Napolitano brings information sharing success to DHS post

Since Janet Napolitano took over as Homeland Security secretary in January, she has vocally pledged her support for efforts to share homeland security-related information and intelligence between state, local and federal authorities. Her emphasis on such sharing predates many of the current federally driven efforts to integrate state and local authorities into the national-intelligence apparatus.

Napolitano, who was elected governor of Arizona in 2002, oversaw the construction of one of the country’s first state and local intelligence fusion centers. In “Securing Arizona,” her homeland security strategy released in 2003, she called for the establishment of the center to be called Arizona Counter Terrorism Information Center (ACTIC).

Norm Beasley, one of the originators of the idea behind the ACTIC, said the center could not have been completed as quickly or been as successful without Napolitano’s help. The governor embraced the idea immediately and threw the power of her office into supporting it, he said.

Beasley, now a member of the Maricopa County Sheriff’s Department’s intelligence division, was serving in a leadership role with the intelligence division of the state’s Department of Public Safety when the ACTIC project began.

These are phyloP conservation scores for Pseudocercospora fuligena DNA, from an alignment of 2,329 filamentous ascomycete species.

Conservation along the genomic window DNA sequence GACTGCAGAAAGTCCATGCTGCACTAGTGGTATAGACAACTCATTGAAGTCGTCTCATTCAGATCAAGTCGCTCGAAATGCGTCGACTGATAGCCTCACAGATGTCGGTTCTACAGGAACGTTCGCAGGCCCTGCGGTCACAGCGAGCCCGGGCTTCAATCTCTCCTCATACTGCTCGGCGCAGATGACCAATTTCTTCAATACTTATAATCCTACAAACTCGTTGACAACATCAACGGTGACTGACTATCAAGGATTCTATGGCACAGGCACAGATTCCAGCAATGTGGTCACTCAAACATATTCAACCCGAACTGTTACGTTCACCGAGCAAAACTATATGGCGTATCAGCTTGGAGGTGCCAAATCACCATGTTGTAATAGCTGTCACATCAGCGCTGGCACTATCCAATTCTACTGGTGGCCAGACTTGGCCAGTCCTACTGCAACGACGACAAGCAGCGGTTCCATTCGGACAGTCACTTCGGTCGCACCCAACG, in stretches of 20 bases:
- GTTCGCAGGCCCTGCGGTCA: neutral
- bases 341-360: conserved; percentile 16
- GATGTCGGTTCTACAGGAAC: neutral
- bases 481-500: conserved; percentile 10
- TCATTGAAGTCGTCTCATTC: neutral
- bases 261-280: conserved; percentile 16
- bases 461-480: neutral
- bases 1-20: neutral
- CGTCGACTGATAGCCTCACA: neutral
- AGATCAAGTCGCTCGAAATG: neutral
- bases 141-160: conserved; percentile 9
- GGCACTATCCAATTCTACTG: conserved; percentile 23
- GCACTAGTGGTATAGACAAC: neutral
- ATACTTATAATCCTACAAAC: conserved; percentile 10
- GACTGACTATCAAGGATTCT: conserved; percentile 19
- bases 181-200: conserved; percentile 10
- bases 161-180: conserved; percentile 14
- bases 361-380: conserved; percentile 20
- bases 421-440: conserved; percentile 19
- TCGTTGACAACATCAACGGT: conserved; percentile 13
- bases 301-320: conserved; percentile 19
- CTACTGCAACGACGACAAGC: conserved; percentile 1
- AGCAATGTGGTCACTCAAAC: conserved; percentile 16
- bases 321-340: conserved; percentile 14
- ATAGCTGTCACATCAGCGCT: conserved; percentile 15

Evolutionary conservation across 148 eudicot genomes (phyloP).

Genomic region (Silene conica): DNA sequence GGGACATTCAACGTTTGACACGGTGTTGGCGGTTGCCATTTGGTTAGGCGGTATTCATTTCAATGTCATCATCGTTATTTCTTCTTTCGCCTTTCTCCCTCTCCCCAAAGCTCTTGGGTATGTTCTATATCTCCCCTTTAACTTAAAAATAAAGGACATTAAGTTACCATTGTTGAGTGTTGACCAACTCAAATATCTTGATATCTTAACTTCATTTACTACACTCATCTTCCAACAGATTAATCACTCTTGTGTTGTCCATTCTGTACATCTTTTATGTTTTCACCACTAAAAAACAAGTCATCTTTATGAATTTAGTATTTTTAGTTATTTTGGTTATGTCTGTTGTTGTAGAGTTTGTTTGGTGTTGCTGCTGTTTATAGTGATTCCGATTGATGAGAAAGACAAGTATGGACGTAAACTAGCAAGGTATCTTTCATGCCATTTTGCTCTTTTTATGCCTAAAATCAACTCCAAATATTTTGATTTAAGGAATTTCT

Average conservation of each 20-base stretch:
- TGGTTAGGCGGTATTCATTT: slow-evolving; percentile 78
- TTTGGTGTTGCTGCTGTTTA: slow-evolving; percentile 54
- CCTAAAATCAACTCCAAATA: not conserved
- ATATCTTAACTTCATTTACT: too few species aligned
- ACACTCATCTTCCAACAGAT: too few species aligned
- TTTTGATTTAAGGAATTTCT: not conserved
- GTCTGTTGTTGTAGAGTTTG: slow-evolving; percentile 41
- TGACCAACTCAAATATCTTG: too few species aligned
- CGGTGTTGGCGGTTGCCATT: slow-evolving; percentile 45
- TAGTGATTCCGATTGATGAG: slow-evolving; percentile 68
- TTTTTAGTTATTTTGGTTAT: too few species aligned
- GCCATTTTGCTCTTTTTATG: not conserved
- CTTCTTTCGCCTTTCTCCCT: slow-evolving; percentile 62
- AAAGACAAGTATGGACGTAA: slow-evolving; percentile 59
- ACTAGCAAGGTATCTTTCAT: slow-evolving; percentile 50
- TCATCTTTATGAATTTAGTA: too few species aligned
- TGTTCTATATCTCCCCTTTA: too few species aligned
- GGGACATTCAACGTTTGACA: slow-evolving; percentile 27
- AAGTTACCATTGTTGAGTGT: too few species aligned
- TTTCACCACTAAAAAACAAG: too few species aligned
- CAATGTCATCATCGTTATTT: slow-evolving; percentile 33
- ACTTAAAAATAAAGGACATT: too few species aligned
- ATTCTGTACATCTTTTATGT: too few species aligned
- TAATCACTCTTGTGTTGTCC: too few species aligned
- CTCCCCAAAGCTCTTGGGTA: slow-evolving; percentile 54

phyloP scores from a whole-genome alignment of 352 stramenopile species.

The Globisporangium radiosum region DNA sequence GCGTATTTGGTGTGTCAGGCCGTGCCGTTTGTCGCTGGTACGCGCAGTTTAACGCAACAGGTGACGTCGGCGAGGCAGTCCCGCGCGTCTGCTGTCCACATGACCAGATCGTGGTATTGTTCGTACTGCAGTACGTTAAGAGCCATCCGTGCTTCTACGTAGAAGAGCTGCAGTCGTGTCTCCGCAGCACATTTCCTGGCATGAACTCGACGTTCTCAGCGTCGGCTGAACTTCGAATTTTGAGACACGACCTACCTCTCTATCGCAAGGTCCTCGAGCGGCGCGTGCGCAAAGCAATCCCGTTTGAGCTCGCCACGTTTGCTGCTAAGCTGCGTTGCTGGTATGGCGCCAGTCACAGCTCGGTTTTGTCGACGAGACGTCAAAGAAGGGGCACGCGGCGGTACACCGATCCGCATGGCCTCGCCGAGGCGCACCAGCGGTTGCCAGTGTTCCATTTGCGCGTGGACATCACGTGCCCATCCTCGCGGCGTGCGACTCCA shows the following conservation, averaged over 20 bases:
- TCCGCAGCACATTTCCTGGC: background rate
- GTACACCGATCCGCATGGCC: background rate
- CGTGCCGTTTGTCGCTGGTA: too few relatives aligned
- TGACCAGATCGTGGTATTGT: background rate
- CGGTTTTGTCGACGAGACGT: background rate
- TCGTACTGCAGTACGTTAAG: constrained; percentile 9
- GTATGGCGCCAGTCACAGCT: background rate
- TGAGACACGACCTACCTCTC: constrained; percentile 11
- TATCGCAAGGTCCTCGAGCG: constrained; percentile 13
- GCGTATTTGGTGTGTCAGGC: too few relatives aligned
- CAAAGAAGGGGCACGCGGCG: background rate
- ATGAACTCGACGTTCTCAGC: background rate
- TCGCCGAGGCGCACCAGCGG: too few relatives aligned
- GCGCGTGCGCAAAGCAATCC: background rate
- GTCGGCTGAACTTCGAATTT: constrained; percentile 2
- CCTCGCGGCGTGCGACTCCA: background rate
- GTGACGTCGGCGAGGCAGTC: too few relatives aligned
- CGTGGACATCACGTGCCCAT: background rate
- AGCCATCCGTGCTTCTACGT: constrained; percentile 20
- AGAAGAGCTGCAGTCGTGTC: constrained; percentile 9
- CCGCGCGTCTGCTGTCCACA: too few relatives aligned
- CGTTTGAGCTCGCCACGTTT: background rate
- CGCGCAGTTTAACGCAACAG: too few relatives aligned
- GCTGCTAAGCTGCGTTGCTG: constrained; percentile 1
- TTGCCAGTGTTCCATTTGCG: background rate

Napolitano also played a key role obtaining federal funding for the center, as the federal government was initially resistant to funding the ACTIC, Beasley said. The center opened in October 2004 at a cost of about $3.5 million for the first year.

Since that time, the federal government, through the Homeland Security Department, has spent hundreds of millions of dollars on the centers and a network of 70 fusion centers around the country has now developed.

Although the centers were designated by the Bush administration as a central node for sharing terrorism-related information across different levels of authorities, the ACTIC and many other centers focus on sharing all types of criminal and information related to potential hazards.

Proponents argue that focusing on all threats allows the centers to be most successful, because often it’s impossible to know right away is a particular crime is linked to terrorism. But, some of the centers’ critics say taking such a broad focus represents a mission creep for the centers and that proper oversight is lacking.

It appears the centers have a friend in Napolitano, and the Obama administration in general.

“What I will be advocating as the Secretary of Homeland Security is that fusion centers are the centerpiece of state and local information-gathering and sharing for us across the country,” Napolitano told fusion-center directors, law enforcement officers and others earlier this month at the National Fusion Center Conference in Kansas City, Mo.

An overview of President Barack Obama’s fiscal 2010 budget request released last month also pledged support for homeland security information-sharing efforts.

About the Author

Ben Bain is a reporter for Federal Computer Week.

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